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article imageFARC releases all political hostages

By Layne Weiss     Apr 2, 2012 in World
BBC News is reporting that Colombian rebel group Farc has released their last 10 hostages. A Brazilian military helicopter flew the men, who had been held for more than 12 years, to safety.
According to Reuters, the four soldiers and six policemen were released to into the care of hostage mediators and the International Committee of the Red Cross (ICRC) in what the Revolutionary Armed Forces of Colombia called the move a "gesture of peace."
The captives met their families in Villavicencio, BBC News reports. They received medical attention before being sent to Colombia's capital, Bogota.
According to Colombiareports.com, the plan originally called for the hostages to be released in two separate groups and operations, Monday and Wednesday, but plans obviously changed.
In February, Farc announced its intentions to release the hostages and to stop taking hostages for ransom.
The former hostages were shown waving happily as they got off the helicopter in Villavencio.
One soldier was seen laughing and joking with one of the medics, and skipping around draped in the Colombian flag, Reuters reports.
Colombian President Juan Manuel Santos welcomed the releases and he and his government have applauded Farc's gesture, but maintain it is "not enough" to begin peace talks.
"To these victims of the intolerance and cruelty of the of guerrillas, soldiers and policemen of Colombia, welcome to freedom," President Santos said. "Freedom has been long delayed, but now it's yours."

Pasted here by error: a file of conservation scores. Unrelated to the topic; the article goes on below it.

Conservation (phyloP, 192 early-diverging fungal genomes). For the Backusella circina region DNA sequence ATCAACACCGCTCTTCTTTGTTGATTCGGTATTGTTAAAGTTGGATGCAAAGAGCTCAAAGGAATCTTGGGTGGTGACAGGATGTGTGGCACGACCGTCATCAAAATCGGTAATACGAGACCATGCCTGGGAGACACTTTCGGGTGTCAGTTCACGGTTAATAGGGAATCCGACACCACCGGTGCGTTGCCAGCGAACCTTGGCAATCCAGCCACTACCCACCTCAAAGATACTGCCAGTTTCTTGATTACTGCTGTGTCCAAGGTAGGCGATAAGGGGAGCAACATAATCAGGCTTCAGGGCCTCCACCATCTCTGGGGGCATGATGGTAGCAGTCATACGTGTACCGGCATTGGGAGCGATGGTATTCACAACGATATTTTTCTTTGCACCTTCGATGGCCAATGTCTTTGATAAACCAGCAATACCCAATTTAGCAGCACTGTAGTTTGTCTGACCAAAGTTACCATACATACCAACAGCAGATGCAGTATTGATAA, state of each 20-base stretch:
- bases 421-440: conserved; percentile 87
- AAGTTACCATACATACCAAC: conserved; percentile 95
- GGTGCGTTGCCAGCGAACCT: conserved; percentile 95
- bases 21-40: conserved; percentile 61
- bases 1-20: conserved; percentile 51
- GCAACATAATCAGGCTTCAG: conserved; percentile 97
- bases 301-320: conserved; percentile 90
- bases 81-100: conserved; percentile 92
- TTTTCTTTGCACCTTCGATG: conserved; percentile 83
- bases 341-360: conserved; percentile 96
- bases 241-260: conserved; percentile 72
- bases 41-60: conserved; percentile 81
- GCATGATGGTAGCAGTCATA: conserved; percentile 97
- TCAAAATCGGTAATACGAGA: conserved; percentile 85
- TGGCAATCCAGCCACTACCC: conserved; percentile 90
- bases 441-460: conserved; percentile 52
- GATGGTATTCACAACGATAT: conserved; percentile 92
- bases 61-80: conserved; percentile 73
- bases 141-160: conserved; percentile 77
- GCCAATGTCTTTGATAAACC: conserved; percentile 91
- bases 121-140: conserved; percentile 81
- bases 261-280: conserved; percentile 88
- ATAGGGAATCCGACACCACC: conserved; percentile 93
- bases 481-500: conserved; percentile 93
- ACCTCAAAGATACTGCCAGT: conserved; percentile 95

He also said, however, that releasing the hostages and promising to stop the kidnapping were "not enough," and that the hundreds of civilians that were still believed to be held must also be released, BBC News reports.
"The country and the world demand the release of all the hostages," President Santos said. "When the government believes there are enough guarantees to begin a process that leads to the end of the conflict, the country will know it," he continued.
According to Colombiareports.com, Farc has not announced the fate of its civilian hostages, which Colombia's El Tiempo newspaper reports there are 405 of.
Meanwhile, the move by Farc Monday is not being ignored.
"This is a gesture that shouldn't be underestimated," local conflict analyst, Juan Carlos Palou said.
"The promise that they will no longer kidnap for ransom implies to me that the government really should take is a sign that Farc really is interested in talks and move ahead to end the process," he said.
Other analysis, however, are far less optimistic about Farc's true intentions. Some believe that Farc's gesture is all part of a ploy to garner international support and money for its cause. The fear is that if Farc sheds its terrorist image, they may receive more respect and support only to grow even more dangerous.
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